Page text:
However, tone is important for voice bots in more than one aspect. Aside from the formality, the pitch and volume determine the impression users will have.

Voice actors are a great option because:

  1. People get sick of hearing Alexa’s voice over and over again for different skills we use.

  2. The voice can be customized to align with the brand image.

For example, a women’s clothing brand focused on colorful, feminine styles could create a friendly female personal shopper with a slightly-higher pitch than the standard Alexa voice. They can match the tone with how their store clerks or customer service representatives on the phone would address customers.

5. Time to Completion

With voice, you have to be more descriptive in a shorter amount of time.

The challenge: voice has less time to get across more information because you can’t rely on visuals available for a text-enabled bot.

This is where learning to write succinctly will help. Many concepts of good writing applies to writing scripts for voice assistants.

This article on writing for impact applies to voice user interfaces:

  1. Use fewer, stronger adjectives.

2. Write like you’re talking to a friend.

Regardless of whether your bot persona is casual or formal, you should first practice by writing in a casual tone — like you’re talking to a friend.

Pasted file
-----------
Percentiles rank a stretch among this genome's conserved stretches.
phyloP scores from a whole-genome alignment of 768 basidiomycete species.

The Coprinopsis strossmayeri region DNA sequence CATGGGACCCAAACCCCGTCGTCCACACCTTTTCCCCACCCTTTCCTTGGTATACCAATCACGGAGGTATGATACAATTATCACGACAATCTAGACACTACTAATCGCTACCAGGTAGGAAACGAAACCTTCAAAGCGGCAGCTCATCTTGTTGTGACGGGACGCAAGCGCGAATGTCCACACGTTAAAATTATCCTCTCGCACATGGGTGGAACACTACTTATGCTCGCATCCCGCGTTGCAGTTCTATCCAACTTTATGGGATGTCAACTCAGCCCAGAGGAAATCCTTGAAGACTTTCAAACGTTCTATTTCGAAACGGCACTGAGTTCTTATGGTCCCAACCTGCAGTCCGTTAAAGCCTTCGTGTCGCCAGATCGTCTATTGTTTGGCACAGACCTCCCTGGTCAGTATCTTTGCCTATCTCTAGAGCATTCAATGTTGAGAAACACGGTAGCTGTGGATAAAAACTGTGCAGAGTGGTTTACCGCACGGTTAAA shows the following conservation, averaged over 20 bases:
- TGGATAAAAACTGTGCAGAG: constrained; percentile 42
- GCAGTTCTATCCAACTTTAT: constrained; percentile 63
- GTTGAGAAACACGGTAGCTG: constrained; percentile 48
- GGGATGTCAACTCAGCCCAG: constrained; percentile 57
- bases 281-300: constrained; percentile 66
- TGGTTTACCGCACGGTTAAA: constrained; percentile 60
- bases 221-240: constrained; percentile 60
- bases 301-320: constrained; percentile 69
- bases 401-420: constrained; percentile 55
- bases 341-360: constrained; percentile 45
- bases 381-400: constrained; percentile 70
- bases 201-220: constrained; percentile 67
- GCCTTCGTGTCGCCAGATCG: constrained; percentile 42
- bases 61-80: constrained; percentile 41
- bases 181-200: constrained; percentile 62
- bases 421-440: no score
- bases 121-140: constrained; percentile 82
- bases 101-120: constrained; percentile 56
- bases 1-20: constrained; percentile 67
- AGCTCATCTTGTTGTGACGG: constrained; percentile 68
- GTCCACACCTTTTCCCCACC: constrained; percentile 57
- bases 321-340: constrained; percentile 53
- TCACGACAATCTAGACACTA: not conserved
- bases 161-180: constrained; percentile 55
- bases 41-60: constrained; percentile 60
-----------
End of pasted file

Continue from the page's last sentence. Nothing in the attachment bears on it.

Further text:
We’re often much more straight to the point when we talk to a friend because we’re more comfortable than talking to, let’s say, our managers.

It’s easier and more effective to change your script from a casual to formal tone, not the other way around, because this allows one to write without filtering for appropriateness. Later, one can make changes to the style of speech while retaining important points.

When designing an enterprise bot that requires more formal language, simply adjust the language during the refinement stage.

6. NLP-training to understand different speaking styles

Because your users are humans, not bots. As humans, we sometimes forget what something’s called, say fillers like “um” and talk in a round-about way. It’s worth training the bot to understand users who say these fillers before words that people typically stumble over. Using tools such as Microsoft LUISand Google Dialogflow, you can also train the bot to respond to different ways someone may ask for the same thing.

Customer satisfaction can be achieved when a bot strategy is carefully developed. At Wizeline, we define chatbot objectives, identify the software integrations that work best, build types of experience, and design intents and flows. After validating the experience of using the chatbot with clients, we get them involved in testing to check if we need to add NLP, edit copy of the messages, shift actions when certain messages are displayed, etc. We also make sure to determine a marketing strategy to launch the bot so that it can be discoverable. Talk to us here.